Six Tips for Building Your Brand


In March, we held our PRocktails event at Red Fan Communications, where April Barthold, Director of Brand, Content, and Customer Marketing at ESO, and Emma Chase, Supervisor of Client Services at Red Fan, held an insightful discussion on branding. Check out April's top six expert tips for building your brand, which can help you establish a strong brand presence that effectively engages your audience and drives meaningful business outcomes. April’s perspective centers around B2B brand building – specifically for fast-growth software companies – and builds upon her experience at an Austin-based branding agency.

  1. A brand is more than just the way you look: This is one of the most common misconceptions in branding. Your brand is not just your logo, your typeface, and your color palette. It’s what you say (your messaging), how you say it (your tone, personality, values), where you deliver it (your omnichannel strategies), and how it looks. Build your strategy to include and connect all of these areas.
  2. It’s all about consistency: The traditional advertising lore says it takes an average of seven interactions with your brand for someone to remember you. But today, if you take into account the full digital customer journey, new buying behaviors, and even more distractions in the market, you might not get seven chances. Whether it’s two or twenty touchpoints with a person, you HAVE to be consistent so they understand who you are and what you stand for. Consider every channel an opportunity for your brand, and make sure you reinforce the value consistently to resonate with your target audience and encourage recall of your offering later.
  3. Connect your brand to your customer (and non-customer!) journey: Every single action and interaction with someone (whether it’s a future customer, current customer, or complete stranger) is a reflection of your brand. Consider the entire journey and how you’re delivering consistent, quality messaging across all touch points to build loyalty and trust. Brand is not just top-of-funnel activities – it exists in your customer service and support, how you treat your evangelists, and even the experience with a customer should they decide to end their relationship with your brand.
  4. Measure to reinforce impact (and consider a brand score): Measuring and proving the ROI of your brand can be challenging, especially when trying to make the case for your top-funnel tactics to your C-Suite and executive stakeholders. Here’s the thing: Every metric is a brand metric – from volume of media hits to your customer Net Promoter Scores. Consider building a brand score that tracks various metrics to paint a brand picture – including web traffic, social growth, and your traditional PR metrics (share of voice, media hits, backlinks, etc.). When you can, include and highlight metrics that directly correlate with bottom-line impact, like revenue growth over time, customer retention, and product adoption. One quick tactic to consider is asking the age-old "How did you hear about us" question when a lead is generated, and make sure you're including traditional brand tactics as an option (“My local news station,” “An article in an industry publication,” “social media,” etc.)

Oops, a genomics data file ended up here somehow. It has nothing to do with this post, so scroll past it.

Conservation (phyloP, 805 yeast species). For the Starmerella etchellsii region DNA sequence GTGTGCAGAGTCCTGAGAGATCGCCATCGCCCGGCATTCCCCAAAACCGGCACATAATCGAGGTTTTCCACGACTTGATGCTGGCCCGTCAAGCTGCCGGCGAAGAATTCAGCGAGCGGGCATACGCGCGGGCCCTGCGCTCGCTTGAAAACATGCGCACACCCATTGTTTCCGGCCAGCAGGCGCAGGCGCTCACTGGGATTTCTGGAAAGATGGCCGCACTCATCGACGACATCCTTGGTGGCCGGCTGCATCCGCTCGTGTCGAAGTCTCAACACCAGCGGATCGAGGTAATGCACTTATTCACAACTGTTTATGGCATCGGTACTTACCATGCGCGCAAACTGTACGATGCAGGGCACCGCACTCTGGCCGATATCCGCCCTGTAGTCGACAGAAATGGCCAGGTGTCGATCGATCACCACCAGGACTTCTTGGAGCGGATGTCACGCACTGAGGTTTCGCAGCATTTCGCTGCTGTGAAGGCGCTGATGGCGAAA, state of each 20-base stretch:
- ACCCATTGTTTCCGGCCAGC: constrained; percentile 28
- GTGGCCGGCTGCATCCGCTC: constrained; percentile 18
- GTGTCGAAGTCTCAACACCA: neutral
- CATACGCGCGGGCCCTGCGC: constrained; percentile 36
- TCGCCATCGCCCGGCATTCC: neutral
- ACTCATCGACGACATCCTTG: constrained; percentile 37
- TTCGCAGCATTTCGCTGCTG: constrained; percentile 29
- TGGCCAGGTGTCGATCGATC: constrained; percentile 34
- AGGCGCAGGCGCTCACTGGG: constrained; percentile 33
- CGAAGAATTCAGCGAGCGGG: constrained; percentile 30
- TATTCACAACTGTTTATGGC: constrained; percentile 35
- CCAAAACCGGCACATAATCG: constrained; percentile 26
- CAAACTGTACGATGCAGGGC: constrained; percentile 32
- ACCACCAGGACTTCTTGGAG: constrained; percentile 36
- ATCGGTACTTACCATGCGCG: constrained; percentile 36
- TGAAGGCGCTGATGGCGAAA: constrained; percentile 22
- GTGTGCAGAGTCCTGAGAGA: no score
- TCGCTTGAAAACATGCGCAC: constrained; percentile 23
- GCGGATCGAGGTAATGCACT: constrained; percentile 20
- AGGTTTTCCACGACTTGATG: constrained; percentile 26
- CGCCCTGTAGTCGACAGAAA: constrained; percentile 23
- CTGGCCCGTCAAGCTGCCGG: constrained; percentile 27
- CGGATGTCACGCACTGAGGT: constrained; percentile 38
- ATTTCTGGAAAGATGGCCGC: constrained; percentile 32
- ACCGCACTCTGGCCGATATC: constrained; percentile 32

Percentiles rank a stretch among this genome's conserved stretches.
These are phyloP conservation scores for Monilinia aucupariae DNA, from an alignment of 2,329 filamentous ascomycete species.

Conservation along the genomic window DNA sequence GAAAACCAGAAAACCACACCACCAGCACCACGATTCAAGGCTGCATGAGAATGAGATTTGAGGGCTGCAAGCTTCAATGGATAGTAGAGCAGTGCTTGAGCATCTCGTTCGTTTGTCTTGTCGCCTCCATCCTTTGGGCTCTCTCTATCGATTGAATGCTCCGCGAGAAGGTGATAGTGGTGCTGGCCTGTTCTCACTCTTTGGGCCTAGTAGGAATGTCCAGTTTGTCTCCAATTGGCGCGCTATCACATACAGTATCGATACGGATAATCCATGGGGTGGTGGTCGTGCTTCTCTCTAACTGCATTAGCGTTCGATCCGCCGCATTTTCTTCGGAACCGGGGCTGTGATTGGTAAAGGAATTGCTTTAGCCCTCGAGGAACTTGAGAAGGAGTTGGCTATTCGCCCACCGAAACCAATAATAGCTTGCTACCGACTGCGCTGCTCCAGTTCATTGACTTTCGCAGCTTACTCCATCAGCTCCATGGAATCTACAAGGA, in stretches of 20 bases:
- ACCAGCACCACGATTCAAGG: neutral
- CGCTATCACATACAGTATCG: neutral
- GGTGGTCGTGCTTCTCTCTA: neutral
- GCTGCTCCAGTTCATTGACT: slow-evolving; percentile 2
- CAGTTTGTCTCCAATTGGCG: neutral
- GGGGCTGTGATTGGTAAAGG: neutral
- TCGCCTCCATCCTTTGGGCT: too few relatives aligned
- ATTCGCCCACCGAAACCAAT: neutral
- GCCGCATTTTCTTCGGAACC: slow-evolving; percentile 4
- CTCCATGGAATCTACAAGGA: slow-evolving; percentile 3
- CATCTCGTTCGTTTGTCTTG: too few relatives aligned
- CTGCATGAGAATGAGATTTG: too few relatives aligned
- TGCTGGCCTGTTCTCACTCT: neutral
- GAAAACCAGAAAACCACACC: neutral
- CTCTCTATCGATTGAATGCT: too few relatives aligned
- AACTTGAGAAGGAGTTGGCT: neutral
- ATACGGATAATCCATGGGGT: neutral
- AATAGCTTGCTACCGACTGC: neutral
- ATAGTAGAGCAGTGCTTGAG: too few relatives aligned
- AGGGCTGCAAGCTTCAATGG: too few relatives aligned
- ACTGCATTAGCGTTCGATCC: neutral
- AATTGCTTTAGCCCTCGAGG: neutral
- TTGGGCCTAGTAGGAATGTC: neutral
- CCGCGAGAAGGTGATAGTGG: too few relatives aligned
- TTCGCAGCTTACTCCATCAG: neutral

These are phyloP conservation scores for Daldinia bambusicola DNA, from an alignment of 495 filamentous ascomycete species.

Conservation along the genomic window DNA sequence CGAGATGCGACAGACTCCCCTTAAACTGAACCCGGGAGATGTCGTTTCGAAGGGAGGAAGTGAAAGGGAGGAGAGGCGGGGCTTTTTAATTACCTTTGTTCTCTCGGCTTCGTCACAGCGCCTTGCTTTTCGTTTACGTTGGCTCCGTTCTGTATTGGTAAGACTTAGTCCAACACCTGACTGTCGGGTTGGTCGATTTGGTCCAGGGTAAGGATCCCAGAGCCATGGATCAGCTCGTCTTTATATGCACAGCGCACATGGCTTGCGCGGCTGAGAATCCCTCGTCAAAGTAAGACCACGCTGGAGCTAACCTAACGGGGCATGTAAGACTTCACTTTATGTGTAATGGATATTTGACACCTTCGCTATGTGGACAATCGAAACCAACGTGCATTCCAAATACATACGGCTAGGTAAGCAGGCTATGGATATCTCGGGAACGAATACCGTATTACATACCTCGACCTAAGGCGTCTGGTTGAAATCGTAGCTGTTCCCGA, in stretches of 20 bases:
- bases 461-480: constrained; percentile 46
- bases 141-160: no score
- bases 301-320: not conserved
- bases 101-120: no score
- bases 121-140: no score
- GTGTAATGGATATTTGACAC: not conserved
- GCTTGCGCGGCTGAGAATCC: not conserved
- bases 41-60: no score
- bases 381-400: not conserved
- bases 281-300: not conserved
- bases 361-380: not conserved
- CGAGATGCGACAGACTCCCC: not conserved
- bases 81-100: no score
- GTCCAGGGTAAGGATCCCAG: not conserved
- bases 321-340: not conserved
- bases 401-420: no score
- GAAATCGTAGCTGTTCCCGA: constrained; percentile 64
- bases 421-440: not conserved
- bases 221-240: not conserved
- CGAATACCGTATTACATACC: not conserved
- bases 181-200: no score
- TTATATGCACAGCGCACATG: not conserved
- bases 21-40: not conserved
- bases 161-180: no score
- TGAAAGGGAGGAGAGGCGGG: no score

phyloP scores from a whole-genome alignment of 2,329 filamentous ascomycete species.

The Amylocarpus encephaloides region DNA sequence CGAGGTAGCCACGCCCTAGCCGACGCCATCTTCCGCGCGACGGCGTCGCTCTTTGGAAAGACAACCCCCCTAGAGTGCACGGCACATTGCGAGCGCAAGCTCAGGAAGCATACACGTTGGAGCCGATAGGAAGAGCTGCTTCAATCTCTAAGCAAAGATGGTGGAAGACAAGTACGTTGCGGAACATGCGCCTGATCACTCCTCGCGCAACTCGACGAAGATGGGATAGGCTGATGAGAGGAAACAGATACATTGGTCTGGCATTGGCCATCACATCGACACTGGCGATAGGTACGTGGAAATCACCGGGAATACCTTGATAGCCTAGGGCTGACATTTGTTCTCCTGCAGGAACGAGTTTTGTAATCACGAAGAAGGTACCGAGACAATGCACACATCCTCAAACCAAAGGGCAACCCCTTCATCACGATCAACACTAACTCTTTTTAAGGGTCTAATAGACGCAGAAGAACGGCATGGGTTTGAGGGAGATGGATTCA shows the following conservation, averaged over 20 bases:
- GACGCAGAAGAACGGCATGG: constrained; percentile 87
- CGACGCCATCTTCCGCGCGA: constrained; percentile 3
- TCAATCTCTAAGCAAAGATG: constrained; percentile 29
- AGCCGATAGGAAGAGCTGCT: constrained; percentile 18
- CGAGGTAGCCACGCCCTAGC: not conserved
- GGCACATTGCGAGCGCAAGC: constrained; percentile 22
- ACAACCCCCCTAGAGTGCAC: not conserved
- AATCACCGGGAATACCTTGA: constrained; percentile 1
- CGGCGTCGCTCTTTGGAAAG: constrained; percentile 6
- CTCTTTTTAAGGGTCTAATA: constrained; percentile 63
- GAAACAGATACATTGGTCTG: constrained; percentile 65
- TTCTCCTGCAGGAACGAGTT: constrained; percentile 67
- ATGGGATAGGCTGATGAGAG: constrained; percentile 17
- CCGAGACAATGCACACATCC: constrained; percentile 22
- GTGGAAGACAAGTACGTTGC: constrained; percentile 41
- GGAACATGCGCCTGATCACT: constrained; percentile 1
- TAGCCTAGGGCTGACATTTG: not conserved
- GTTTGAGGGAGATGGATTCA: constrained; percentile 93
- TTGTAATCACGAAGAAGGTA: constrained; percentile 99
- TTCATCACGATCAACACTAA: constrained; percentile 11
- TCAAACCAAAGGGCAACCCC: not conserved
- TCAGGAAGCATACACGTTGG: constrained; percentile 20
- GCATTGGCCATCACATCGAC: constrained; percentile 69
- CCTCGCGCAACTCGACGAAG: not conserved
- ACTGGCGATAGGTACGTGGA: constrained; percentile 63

5. Pick partners intentionally: Agency partners can be absolutely essential to bringing your brand to life – especially if you’re on a small, scrappy in-house team. When selecting an agency partner or contractor, look for those who demonstrate curiosity, adaptability, and eventually a balance of best practices from their myriad experience with a true understanding of your brand's unique needs. Look for partners who can seamlessly integrate with your team and contribute to your brand's growth.
  6. In B2B branding, remember you’re still talking to humans: Above all else, ensure your communication – whether it's with customers or the market at large – is authentic and human in its tone. Speak empathetically and address the needs and aspirations of your audience – after all, even if you’re target audience is making a business purchase, they’re still just a person trying to solve a problem for themselves, their teams, or their organizations. Speak to them as such.

Thank you, April and Red Fan Communications, for your hospitality and sharing your expertise!